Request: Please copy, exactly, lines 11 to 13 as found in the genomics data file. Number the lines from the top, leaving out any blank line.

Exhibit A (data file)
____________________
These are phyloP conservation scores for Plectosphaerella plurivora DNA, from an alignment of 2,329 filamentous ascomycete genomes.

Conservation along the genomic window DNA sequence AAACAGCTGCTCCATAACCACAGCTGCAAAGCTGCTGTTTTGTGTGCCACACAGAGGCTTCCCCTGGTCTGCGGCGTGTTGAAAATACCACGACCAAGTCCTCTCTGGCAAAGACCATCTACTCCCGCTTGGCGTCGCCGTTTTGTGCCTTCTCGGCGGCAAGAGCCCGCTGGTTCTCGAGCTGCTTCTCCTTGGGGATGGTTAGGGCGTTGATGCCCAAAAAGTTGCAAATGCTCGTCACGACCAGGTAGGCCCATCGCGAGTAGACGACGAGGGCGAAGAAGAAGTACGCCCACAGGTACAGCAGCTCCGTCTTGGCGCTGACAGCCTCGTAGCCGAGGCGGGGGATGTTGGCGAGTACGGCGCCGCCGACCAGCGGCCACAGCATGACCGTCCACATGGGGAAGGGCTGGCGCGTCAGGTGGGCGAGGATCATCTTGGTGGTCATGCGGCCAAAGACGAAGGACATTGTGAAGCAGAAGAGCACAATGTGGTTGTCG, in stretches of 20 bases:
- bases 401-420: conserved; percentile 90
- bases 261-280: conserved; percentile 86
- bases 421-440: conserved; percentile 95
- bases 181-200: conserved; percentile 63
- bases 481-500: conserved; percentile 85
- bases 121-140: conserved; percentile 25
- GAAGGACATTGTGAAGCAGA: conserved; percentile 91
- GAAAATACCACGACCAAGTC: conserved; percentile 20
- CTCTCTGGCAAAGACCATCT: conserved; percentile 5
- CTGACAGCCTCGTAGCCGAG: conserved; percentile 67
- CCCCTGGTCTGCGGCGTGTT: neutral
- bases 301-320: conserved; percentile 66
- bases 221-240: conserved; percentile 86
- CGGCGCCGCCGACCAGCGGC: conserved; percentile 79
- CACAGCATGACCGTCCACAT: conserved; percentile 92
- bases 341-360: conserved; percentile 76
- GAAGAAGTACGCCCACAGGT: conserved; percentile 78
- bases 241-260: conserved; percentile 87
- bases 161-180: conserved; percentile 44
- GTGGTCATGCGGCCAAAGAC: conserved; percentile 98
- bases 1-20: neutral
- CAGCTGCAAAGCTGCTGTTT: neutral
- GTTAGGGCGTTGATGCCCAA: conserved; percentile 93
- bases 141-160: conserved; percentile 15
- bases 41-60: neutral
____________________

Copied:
- CTCTCTGGCAAAGACCATCT: conserved; percentile 5
- CTGACAGCCTCGTAGCCGAG: conserved; percentile 67
- CCCCTGGTCTGCGGCGTGTT: neutral